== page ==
by Travis Marshall, ScubaDiving.com
18 August 2016

Jim Elliott of Diveheart | Disabled Scuba Diver Advocate

Jim Elliott spent a lot of time in Veterans Administration hospitals, growing up the son of a disabled veteran. Then his oldest daughter was born blind, which inspired him to become a skiing instructor to the blind in the 1980s. Combine that with a long history of service with groups like the Shriners and Lions Club, and a passion for scuba diving ignited in college, and it’s not surprising that Elliott went on to start Diveheart, one of the world’s largest ­nonprofit organizations dedicated to ­introducing disabled children, adults and veterans to the sport of diving.

Founder of Diveheart, a non-profit dive-training agency for adaptive scuba diving, Jim Elliott has dedicated his life to using scuba diving to benefit medical conditions.
Photo By Taylor Castle

Elliott had risen to the ­upper echelons of the media industry in Chicago, working with the Chicago Tribune and launching the TV station CLTV. But he left it all behind, along with a six-figure salary, to helm his volunteer organization. “I don’t draw a ­salary ­doing this,” he says. “But I can’t imagine going back now.”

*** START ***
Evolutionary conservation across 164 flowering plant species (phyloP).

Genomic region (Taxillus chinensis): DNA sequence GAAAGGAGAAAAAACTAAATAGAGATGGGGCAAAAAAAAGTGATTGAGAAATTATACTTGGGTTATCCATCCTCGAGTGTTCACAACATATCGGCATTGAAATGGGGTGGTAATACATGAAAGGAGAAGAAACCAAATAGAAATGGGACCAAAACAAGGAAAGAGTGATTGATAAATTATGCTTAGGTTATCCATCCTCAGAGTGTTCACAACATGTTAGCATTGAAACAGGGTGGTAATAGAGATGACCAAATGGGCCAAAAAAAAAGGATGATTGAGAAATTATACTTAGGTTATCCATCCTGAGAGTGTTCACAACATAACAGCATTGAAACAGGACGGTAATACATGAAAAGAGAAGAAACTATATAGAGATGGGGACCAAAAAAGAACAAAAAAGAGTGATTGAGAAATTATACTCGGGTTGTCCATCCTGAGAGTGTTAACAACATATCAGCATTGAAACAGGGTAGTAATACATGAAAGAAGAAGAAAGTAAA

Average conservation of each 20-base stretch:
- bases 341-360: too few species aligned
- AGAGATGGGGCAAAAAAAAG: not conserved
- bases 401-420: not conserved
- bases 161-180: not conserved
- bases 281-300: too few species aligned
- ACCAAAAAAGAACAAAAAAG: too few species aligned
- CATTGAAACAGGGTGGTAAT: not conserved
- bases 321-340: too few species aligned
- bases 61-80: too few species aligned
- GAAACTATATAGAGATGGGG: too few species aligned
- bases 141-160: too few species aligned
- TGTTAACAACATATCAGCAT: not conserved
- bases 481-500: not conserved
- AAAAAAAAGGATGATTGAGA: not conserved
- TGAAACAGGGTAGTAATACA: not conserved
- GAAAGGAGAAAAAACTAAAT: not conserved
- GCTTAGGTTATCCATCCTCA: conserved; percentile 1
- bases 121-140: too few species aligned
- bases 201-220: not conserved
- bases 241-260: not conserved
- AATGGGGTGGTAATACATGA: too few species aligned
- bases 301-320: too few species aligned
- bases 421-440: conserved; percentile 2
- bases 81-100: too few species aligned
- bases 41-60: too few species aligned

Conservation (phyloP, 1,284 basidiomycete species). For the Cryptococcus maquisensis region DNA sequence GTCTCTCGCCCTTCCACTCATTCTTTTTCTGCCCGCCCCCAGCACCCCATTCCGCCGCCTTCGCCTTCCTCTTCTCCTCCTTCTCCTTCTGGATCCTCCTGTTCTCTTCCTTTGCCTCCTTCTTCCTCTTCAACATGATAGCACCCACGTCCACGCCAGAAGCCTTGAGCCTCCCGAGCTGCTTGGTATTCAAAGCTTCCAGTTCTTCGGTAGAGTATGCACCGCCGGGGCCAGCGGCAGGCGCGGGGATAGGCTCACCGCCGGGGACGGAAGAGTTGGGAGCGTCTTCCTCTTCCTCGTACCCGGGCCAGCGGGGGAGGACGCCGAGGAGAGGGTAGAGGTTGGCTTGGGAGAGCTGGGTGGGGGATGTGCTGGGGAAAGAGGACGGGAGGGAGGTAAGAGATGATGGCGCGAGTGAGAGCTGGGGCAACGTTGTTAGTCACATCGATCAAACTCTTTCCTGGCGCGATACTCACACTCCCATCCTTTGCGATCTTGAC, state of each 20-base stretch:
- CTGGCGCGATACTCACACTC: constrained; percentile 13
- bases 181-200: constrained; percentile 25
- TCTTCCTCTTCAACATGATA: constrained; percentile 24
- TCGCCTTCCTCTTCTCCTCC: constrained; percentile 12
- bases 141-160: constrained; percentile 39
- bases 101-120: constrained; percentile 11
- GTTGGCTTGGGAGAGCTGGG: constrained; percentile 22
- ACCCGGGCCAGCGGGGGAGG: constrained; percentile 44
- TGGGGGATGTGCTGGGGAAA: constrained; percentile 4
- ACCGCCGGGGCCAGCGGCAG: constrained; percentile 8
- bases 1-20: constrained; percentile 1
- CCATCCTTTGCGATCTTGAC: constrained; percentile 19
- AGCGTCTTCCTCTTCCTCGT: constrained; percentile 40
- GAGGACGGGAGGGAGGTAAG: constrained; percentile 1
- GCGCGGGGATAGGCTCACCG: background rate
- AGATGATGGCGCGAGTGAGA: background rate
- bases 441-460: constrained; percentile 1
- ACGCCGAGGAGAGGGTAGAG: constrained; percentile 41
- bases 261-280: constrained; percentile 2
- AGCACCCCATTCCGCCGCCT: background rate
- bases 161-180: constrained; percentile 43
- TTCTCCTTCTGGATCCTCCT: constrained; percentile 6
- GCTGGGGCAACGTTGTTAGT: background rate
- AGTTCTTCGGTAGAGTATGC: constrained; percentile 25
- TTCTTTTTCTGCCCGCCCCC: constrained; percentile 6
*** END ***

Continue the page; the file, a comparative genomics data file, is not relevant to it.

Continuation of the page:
“People with multiple sclerosis have experienced pain relief. We had divers with PTSD whose symptoms were eliminated.”
Jim Elliott, Diveheart Founder

Today, Elliott has turned Diveheart into a dive-training agency in its own right, with its adaptive scuba-training program. “We work with all the dive agencies to teach adaptive ­certifications,” Elliott says. He is passionate about helping researchers study how scuba diving and zero-­gravity therapy can benefit a wide range of medical conditions.

“We did a pilot study in the Caymans and found that, at 66 feet, we get a boost of ­serotonin that helps with pain management,” Elliott says. “People with multiple sclerosis have experienced pain relief. We had divers with PTSD whose symptoms were eliminated. And pressure therapy might even help with autism.”

Elliott remains hands-on, traveling frequently to ­offer introductory programs, and organizing more disabled ­diving trips than any other ­organization.

One of his favorites was working with Korean War veteran Gabe Spataro, who helped bring the Christ of the Deep statue to Key Largo but had never dived it. Spataro, 81, had become blind and was being treated at a VA hospital. “I called up Rainbow Reef Dive Center — they cleared eight spots on a boat and got us out there.”

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